- Provide physical copies of the book using a class set you already have & dropping them off or mailing them to students.
- Provide parents with the link to purchase copies of the text for their learners.
- Use a digital text via a free or paid platform, depending on your school and city resources.
If we look at the research, there is a clear benefit to putting a real book into students' hands, so if you've got that option, I highly recommend going that route.
How to get books for your digital novel unit
If you're a planner, you can often get a class set of the novel you're planning to use at great prices. These websites can help you find inexpensive sets of books.
If it is a novel you love, and you know you'll use it for years to come, it can definitely be worth it to make the small investment.
Alternatively, many campuses have re-allocated some of their budgets to help off-set costs like this. Consider checking with your administrator to see if they are willing and able to foot the bill.
However, if you have concerns about getting your books back when the unit is over, one of the other options is likely a better option.
Where can I find free novels online for my book study?
The great news is that finding online texts has grown easier over the last five years.
One advantage of digital reading is that many sites allow for annotation so students can take notes alongside the text. As a teacher, you also have the advantage of not having to worry about lost or damaged books. You also get to avoid the matter of sanitizing them.
Here are a few suggestions for where to find digital novels:
- Epic: Has lots of popular titles & offers audiobook options.
- Scribd: You can find many books here and can get free access for 60 days with this link. There are so many great titles.
- Amazon: They've got some great free Kindle titles, or you can get a subscription to Kindle Unlimited for 2 months free.
- Open Library – Like a free digital library. Offers digital checkout.
- Libby – Let's you borrow e-books and audiobooks from your public library.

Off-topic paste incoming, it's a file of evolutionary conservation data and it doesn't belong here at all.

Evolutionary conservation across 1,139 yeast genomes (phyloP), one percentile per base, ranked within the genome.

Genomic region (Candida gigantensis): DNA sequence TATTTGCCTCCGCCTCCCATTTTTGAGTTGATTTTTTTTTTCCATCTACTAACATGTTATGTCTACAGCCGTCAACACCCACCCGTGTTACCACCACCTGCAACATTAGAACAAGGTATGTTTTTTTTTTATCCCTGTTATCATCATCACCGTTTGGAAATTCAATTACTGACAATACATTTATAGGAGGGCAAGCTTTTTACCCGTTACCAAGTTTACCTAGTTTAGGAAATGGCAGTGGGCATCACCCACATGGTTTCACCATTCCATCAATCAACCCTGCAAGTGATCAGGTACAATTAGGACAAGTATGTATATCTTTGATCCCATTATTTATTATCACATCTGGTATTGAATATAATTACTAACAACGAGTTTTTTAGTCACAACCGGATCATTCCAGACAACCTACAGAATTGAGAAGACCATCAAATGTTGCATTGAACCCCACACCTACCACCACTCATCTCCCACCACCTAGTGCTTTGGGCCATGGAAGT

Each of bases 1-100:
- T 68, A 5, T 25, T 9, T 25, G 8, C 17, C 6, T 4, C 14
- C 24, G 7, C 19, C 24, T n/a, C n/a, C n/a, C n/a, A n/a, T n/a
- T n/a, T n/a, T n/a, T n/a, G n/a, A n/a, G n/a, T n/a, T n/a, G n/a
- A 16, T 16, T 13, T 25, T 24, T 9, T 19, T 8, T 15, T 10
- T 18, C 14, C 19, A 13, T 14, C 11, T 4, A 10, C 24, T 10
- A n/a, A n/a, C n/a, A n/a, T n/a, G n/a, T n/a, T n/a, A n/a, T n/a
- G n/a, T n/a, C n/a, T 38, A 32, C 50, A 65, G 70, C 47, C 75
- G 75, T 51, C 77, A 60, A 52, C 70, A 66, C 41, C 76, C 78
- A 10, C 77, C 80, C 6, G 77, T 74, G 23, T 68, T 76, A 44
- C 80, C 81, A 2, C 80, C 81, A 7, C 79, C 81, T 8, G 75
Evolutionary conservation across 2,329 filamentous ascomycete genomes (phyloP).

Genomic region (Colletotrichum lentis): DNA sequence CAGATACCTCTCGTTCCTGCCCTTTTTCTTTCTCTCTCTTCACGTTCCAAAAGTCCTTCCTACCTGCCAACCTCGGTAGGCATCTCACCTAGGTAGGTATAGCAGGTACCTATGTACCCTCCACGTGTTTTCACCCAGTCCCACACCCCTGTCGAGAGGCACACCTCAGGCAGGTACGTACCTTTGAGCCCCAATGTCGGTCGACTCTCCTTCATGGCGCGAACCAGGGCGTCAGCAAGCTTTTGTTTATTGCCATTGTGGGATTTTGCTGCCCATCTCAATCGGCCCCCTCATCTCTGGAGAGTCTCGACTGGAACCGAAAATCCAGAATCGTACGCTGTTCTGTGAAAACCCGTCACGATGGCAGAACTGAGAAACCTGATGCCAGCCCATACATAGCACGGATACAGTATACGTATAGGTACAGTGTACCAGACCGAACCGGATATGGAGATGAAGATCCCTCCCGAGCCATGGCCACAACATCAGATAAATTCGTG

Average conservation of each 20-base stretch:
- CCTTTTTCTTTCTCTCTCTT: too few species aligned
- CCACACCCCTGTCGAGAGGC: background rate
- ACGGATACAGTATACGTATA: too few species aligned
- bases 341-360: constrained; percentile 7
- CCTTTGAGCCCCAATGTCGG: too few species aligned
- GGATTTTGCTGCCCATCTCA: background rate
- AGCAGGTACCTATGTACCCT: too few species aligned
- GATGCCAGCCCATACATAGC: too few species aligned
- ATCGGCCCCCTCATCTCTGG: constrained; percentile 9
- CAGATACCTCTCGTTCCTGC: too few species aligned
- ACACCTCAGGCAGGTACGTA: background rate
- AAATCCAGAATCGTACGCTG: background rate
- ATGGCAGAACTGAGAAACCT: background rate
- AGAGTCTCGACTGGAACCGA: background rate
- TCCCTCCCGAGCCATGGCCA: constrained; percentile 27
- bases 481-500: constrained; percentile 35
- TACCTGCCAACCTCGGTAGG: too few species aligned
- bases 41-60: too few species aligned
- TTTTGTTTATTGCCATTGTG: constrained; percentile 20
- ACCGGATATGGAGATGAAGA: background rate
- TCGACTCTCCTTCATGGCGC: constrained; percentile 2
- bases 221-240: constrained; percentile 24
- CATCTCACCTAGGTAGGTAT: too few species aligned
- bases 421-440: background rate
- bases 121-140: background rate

I've also created a list of websites that offer reading material for kids, including novels. Click here to see all 20 free websites for digital reading.
Tips for planning a novel study for your online class
The planning process is one area that can get sticky, even for seasoned educators. These tips can help make things a little easier for you.
1. Start with the end in mind.
Start off with what you want the students to learn from this. It may be any of these strategies listed below or even all of them.
- Examining a world theme via literature
- Developing comprehension skills
- Explore alternative viewpoints
- Acquiring background knowledge
If you use the planning workbook, I've included some space for you to brainstorm your goal. While it may seem trivial, this is important because you want to make sure students are getting the most from your unit.
2. Find ways to amp up the excitement & build background
Just like movie trailers make the viewers excited about watching a film, you must do the same with a novel.
Build up the excitement and get the students enthusiastic about starting this book.
You'll also want to assess and fill in any essential gaps in background knowledge before reading. For some genres, like historical fiction, this may include helping students understand the historical period where the book takes place.
Short videos can be included to introduce topics, settings, or themes leading up to your unit. However, this is only one of many options.
Here are a few others:
- Consider having students take a stance on a quote from the text.
- Use Google Maps to find the locations of the places discussed in the novel.
- Make it a game by showing pictures or symbols representing the content and seeing if students can put the pieces together.
- Use CommonLit or Listenwise to develop background knowledge and activate schema.
- If you are lucky, there could even be virtual field trips available for some of these locations or on a few of the topics covered in the novel.
In any case, your job here is to be a promoter to win their approval for the upcoming story while filling in any gaps that may prevent them from understanding.